If you’ve properly established your brand assets, this step should be easy. Make sure that no matter how someone discovers your company, they are provided with an accurate and attractive view of who you are, what you do, and how you do it. This should entice them to engage further.

Stay Consistent

Once you’ve made a great first impression, you want to ensure that the same level of satisfaction is delivered at every turn. Whether someone jumps from the website to a phone conversation or finds you online and then visits a tradeshow, their experience should feel cohesive and reinforce your brand at each engagement.

Leave Room for Improvement

Customers and employees alike want to feel heard, understood, and appreciated. Ensuring your brand encourages communication and advocates for perpetual betterment helps create loyalty among both groups. Take the time to check in and respond so you’re always improving.

4. Entice Potential Buyers

Now, look at your company through the eyes of a potential buyer and consider the following methods to ensure a mutually beneficial business sale while preparing your exit strategy.

Sell the Brand, Not the Business

Any business can sell a product or service. Purchasing a company with brand authority means far less work and a much more promising future.

Expand and strengthen your brand for selling to help buyers see your company as a living, breathing thing with built-in selling power.

Make It Simple

Most buyers hope to do little to nothing when purchasing a business. If everything is automated, structured, and well-documented so they can simply jump into the business and keep propelling forward, you will make a faster and more profitable sale.

Invest the Time

Much like retirement, preparing your business for sale requires years of forethought to ensure a stress-free transition and a stable future. Allowing yourself 5-10 years to properly prepare to sell ensures you have enough time to build and establish your business value, which enhances your selling power.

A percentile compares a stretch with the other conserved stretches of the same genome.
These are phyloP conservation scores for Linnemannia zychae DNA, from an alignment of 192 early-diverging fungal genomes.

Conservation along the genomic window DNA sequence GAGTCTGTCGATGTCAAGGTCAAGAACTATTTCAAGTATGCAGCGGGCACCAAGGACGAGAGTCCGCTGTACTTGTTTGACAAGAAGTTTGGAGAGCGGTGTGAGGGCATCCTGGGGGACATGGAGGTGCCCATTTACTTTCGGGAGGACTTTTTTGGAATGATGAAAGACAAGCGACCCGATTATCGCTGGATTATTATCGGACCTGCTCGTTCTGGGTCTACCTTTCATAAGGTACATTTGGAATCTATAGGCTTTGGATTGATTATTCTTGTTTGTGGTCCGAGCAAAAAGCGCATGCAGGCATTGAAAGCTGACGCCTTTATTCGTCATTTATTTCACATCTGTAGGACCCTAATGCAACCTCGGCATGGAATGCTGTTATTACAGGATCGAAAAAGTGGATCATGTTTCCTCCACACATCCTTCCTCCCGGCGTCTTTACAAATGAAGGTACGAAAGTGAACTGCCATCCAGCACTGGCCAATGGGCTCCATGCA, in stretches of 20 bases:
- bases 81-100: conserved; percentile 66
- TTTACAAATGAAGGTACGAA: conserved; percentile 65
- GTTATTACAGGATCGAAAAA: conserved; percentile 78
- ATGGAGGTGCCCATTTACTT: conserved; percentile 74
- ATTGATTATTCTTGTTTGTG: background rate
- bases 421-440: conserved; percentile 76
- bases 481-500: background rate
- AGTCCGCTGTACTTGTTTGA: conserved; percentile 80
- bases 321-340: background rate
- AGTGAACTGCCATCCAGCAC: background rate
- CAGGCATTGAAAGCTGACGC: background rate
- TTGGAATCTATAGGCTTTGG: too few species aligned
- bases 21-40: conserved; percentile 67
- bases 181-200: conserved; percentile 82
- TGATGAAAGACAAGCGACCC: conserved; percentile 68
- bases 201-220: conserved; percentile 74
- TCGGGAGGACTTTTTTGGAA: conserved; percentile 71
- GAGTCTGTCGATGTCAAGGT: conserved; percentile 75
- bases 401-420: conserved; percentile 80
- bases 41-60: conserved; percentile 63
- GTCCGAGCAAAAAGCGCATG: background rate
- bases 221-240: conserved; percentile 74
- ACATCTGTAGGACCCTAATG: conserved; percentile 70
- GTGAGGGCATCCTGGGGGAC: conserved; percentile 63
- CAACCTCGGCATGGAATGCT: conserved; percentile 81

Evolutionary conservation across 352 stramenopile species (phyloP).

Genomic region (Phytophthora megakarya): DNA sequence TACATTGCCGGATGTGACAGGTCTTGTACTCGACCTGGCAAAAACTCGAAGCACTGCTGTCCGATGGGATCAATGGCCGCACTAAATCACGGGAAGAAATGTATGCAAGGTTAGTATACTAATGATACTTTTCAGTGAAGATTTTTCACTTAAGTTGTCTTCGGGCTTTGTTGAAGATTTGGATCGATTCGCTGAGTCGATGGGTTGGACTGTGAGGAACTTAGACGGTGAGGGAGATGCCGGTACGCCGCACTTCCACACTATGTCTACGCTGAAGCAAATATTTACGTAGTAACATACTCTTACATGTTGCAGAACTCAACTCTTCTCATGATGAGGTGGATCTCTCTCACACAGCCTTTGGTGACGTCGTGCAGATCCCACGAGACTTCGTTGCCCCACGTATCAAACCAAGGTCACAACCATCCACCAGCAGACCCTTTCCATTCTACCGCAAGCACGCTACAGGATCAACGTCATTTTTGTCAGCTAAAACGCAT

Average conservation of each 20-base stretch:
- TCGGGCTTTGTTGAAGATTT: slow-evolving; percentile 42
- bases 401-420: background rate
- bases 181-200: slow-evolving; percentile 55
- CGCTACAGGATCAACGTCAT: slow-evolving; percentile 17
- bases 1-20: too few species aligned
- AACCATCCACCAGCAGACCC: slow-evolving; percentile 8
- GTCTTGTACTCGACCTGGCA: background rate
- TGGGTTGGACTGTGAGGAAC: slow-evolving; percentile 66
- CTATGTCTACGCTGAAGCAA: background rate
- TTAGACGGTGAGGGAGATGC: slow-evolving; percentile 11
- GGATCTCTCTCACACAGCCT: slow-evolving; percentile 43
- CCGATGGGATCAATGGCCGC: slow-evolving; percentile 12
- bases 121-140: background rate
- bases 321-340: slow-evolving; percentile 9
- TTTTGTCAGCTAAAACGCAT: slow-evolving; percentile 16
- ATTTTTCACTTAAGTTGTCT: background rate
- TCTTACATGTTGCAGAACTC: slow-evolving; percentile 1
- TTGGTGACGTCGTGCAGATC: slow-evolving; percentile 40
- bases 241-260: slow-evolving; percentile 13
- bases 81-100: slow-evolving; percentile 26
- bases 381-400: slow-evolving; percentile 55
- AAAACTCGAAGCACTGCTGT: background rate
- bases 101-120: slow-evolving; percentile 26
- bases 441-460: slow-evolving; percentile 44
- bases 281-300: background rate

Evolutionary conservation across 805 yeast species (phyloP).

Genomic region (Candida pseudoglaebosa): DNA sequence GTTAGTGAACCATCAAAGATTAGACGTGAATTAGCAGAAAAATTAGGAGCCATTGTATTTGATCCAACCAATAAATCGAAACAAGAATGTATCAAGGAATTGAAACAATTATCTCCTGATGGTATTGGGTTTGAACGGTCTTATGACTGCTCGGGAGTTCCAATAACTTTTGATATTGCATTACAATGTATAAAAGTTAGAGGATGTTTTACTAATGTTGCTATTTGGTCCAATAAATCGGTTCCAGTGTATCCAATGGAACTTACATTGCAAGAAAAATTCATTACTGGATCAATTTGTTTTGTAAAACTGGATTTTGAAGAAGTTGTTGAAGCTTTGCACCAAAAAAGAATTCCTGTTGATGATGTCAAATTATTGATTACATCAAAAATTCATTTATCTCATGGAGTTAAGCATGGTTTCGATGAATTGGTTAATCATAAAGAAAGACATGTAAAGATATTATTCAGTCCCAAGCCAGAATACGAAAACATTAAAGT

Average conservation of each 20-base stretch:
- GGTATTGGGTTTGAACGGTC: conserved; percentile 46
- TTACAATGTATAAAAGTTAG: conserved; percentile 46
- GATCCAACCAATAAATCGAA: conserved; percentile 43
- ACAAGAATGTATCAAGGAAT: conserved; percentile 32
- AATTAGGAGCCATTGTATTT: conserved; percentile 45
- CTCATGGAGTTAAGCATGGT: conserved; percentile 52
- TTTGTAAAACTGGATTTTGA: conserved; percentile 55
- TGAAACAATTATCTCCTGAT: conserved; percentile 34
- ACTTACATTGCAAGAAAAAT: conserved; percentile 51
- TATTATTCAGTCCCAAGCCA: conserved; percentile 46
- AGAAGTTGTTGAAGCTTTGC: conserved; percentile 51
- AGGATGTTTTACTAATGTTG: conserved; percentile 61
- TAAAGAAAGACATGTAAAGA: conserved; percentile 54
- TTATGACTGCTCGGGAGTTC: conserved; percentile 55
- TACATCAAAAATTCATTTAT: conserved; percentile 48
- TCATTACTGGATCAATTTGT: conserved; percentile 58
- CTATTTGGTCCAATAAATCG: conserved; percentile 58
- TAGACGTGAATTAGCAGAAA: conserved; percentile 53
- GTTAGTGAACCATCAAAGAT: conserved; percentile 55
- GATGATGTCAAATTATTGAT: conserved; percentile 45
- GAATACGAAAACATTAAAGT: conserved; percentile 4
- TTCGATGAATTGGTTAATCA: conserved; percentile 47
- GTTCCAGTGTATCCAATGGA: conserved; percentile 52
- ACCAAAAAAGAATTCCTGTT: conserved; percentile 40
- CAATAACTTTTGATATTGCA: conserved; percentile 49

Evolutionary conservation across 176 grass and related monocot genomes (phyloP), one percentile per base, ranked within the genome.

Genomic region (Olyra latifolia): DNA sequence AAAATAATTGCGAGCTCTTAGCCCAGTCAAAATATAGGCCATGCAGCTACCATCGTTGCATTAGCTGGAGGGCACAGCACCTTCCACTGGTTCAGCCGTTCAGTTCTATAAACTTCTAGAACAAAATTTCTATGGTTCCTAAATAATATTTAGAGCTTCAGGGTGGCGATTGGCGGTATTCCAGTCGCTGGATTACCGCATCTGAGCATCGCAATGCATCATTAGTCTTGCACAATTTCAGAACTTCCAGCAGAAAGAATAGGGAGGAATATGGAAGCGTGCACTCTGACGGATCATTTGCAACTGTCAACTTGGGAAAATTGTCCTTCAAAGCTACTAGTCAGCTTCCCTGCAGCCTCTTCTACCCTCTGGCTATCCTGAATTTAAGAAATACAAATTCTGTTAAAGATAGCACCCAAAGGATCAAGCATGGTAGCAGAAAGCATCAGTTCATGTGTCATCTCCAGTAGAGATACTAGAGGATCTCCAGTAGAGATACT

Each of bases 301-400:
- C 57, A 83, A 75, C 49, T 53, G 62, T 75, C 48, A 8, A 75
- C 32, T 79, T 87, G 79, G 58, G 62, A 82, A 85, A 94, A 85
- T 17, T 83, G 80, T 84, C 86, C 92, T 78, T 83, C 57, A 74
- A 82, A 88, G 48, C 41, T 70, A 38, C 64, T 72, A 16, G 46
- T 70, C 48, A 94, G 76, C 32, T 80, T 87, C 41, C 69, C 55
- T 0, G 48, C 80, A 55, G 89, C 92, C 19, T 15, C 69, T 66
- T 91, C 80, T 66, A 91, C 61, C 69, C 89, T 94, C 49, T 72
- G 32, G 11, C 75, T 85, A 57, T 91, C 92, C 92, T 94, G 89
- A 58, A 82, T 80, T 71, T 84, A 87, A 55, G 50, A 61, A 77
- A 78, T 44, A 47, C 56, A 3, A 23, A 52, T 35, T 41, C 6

Measure your growth as you implement new strategies to showcase just how far you’ve come.

Market Your Brand

Buyers want to invest in successful companies with bright futures. Marketing your brand can help generate leads, increase sales, and maximize profits, all of which are major components of a growth-oriented business.

The Ultimate Marketing Tactics for Selling Your Brand

Understanding how to prepare your business for sale can take a lot of work, but ensuring your brand is as strong as the rest of the business can easily boost the sale.

Branding and marketing go hand in hand. A strong brand relies on consistent marketing; a high-return marketing plan needs effective branding.

Our team at Evolve Systems created a comprehensive marketing guide for business owners starting their exit strategy and selling their business in the next 5 to 10 years. You can build your brand and sell your business for maximum return following the five tactics.